RENO, Nev. (775 Times, NV Globe) – The state Supreme Court will decide whether a thorough review of the reporter’s electronic devices by homicide detectives would improperly expose confidential notes and sources, according to a Nevada judge who decided Wednesday not to punish Las Vegas police for taking an initial look at a slain investigative journalist’s cellphone after he was killed in September.
“I’m inclined to deny the motion for sanctions because it would affect the criminal case adversely,” Clark County District Court Judge Michelle Leavitt stated.
The judge also denied the Las Vegas Evaluate-request Journal’s to appoint a third-party special master to review the material and to require the Las Vegas Metropolitan Police Department to pay hundreds of thousands of dollars in attorney fees and court costs incurred while defending the case.
Leavitt stated that she believed court orders not to disclose confidential material could be enough to prevent public disclosure of protected material in the murder case against Robert “Rob” Telles, a former Democratic elected county official accused of stabbing Review-Journal reporter Jeff German to death outside German’s home on September 2.
Telles, who had been the subject of German’s investigative news reporting, was fired as Clark County public administrator after his arrest and remains imprisoned without bond. He has been charged with murder, and his jury trial is set to begin in April.
On Wednesday, Leavitt did not change the trial date, but acknowledged that the police investigation into German’s death is “at a screeching halt” and will not be completed until the state high court rules on whether names and unpublished material on German’s devices are protected from disclosure under the First Amendment and Nevada state law.
Damian Sheets, Telles’ new attorney in the murder case, attended the court but did not comment.
The judge agreed police department attorney Matthew Christian’s statement that the initial search was required “immediately upon the discovery of the corpse.”
The court, prosecutors, and attorneys for the department, newspaper, and Telles all admitted that there is scant legal precedence on how to maintain guarantees of anonymity or secrecy made to anyone who could be in the files of a dead reporter.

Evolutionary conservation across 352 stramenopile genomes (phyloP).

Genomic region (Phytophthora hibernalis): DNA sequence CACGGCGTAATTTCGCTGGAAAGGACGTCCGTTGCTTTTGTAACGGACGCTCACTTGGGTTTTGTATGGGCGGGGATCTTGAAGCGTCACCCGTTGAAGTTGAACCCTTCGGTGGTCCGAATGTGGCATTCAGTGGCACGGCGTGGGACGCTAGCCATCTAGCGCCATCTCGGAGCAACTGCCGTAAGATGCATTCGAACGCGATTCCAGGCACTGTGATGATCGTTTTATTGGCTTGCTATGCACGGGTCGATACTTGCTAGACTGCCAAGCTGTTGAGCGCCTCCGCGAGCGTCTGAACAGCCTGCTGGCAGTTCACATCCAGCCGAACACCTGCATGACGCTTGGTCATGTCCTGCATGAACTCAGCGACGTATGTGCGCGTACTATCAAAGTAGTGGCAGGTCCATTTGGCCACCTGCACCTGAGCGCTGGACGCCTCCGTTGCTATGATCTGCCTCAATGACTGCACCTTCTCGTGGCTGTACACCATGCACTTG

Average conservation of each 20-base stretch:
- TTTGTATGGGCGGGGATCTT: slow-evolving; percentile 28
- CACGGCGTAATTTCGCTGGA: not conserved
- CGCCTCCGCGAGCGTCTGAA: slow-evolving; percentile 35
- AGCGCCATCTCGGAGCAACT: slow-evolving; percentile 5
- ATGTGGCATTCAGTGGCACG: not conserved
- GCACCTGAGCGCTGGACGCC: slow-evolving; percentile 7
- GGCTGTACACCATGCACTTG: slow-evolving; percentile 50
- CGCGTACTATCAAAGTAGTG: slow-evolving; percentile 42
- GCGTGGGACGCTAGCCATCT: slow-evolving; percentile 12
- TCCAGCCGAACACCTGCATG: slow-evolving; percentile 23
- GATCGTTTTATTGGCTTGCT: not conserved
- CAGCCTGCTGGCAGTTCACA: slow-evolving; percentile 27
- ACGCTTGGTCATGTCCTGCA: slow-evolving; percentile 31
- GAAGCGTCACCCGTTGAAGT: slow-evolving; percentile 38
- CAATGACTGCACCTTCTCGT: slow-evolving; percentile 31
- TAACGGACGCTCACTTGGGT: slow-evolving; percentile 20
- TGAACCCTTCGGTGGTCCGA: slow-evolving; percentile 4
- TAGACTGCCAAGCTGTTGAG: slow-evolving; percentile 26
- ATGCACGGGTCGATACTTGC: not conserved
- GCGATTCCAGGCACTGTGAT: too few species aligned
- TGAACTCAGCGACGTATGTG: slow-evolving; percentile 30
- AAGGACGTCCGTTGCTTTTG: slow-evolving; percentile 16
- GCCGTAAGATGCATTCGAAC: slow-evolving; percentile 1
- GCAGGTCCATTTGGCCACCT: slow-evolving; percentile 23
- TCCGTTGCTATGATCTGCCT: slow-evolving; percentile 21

Attorney Ashley Kissinger, representing the Review-Journal, characterized the so-called reporter’s privilege to shield sources as “critical to a well-functioning democracy.”
“It’s a crucial aspect of what makes the press free and independent in the United States,” Kissinger told the judge, “and sets us apart from the rest of the world in the area of freedom of expression.”
In October, the Review-Journal got a court order barring police from accessing the devices. The police department filed an appeal.
Later, the judge stated that she felt a court order prohibiting public revelation of material obtained from German’s devices would allow police and prosecutors to complete their investigation without violating confidentiality guarantees made by the deceased reporter and requested by the newspaper.
Leavitt said she was “inclined to” lift the preliminary injunction imposed in October and to endorse a protective order “to protect the rights of the parties.”
“So you all can file this back with the Supreme Court,” she said.
Christian informed Leavitt that, while murder police accessed German’s smartphone immediately after his death, they did not do a complete forensic search. He stated that the phone and five other computer devices seized from German’s residence with a warrant are still in police possession.
“We’re not going to proceed until we have some kind of court approval,” Christian said.
German, 69, worked as an investigative reporter in Las Vegas for more than 40 years, covering courts, politics, labor, government, and organized crime. After more than two decades with the rival Las Vegas Sun, he joined the Review-Journal in 2010.
Prosecutors claim the physical evidence against Telles is strong, including DNA from Telles found beneath German’s fingernails, footage of a man thought to be Telles wandering near German’s home around the time of the crime, and a car believed to be Telles’ in the vicinity.
According to grand jury transcripts, prosecutors provided images and recordings of a guy carrying a gray duffel bag walking into German’s side yard before German gets there, as well as what a police investigator characterized as “a commotion” in the yard.
Credits: KOLO TV
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